Puppies can become very large adult dogs. It is easy to fall in love with a cute, cuddly puppy, but you may not be prepared for what the dog will grow into. This is especially true for mixed breed puppies. Estimating your dog's adult size will help you prepare your home and determine if your dog will thrive in the environment you can provide. These methods can only provide an estimate. Your dog may be slightly larger or smaller than predicted.
Determine the breed or breeds that make up your puppy. You should know if your puppy is a purebred when you get it. Mixed breeds can be a bit more difficult to determine. Try to find out what breeds its parents were. You can ask your vet to help you determine the mix if you don't have information about the puppy's parents.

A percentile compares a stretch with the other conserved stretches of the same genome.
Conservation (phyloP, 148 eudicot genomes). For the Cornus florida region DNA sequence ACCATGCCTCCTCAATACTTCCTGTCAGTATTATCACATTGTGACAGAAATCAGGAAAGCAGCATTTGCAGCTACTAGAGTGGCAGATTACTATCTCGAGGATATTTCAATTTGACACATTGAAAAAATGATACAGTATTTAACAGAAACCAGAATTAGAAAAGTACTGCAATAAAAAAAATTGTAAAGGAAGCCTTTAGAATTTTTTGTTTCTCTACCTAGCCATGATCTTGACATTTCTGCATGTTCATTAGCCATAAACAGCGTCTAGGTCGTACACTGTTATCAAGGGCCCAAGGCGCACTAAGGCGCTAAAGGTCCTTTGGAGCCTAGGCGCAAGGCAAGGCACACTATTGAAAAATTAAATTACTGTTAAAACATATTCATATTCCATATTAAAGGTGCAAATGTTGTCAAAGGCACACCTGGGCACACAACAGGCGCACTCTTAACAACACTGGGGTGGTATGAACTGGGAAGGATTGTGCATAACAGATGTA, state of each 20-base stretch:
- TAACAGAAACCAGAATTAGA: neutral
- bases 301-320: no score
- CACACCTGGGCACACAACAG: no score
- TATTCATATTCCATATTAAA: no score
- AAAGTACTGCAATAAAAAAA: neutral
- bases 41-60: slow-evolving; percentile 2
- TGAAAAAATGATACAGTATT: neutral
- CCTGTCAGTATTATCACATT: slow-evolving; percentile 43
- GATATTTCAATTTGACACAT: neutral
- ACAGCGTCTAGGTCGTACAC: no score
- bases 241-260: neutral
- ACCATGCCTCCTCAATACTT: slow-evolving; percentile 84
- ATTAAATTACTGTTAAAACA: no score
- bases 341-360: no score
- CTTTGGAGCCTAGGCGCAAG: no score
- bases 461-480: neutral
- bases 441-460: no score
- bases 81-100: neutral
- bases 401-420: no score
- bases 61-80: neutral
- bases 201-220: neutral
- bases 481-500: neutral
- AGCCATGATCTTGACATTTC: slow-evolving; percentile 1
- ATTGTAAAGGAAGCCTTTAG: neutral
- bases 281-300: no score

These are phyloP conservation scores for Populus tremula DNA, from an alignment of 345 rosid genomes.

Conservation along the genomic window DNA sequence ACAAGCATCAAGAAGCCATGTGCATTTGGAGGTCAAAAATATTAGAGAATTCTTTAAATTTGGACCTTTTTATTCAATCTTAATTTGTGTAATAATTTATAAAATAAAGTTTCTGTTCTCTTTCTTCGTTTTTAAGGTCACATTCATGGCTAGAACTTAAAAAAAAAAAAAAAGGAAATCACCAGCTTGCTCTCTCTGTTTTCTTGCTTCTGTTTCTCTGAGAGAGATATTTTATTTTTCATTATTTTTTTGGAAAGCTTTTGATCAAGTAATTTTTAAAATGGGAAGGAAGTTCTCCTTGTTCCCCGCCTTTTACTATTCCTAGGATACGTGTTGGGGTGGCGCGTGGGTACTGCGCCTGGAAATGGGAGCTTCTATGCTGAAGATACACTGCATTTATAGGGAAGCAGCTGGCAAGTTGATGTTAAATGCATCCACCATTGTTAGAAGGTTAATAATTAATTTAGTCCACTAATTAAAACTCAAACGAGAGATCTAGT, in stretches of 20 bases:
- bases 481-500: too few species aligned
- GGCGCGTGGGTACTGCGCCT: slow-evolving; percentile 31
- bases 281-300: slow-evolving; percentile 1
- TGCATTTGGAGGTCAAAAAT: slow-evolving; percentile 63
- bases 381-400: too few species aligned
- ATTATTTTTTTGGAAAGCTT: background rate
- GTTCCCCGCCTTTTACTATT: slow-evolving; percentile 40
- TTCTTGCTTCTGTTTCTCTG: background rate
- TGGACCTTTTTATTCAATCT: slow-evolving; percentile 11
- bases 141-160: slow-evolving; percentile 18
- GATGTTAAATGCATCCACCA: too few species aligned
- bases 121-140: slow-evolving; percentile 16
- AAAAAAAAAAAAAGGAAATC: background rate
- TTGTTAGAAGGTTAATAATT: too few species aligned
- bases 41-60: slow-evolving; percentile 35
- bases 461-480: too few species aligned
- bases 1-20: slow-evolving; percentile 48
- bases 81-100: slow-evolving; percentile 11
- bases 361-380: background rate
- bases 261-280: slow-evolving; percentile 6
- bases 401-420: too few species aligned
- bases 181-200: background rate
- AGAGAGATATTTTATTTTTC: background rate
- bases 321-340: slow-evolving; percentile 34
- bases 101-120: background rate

Look up the average size of your dog's breed. The American Kennel Club maintains a database of most breeds and includes weight and height ranges. It is common for females to be slightly smaller than males of the same breed. Mixed breeds with parents that are not similar in size may take after either the mother or father, and it can not usually be determined which parent the puppy will more resemble until it gets older.
Divide your puppy's current weight by its age in weeks to figure out its average growth per week. Then multiply this number by 52 to get the estimated adult size. This method is not always accurate, but gives a general idea.
Decide which size group your puppy fits into: small, medium or large. You will probably need your vet's help for a mixed breed dog. Find the estimated weight of small breed dogs by multiplying their weight at six weeks of age by 4. Medium size dogs should be measured at 14 weeks and multiplied by 2.5, and large dogs can be estimated to be half their size at six months of age. You can also use puppy weight charts. Simply find your dog's weight on the chart that corresponds to its age. Use the line that is closest to this value to estimate your dog's adult size.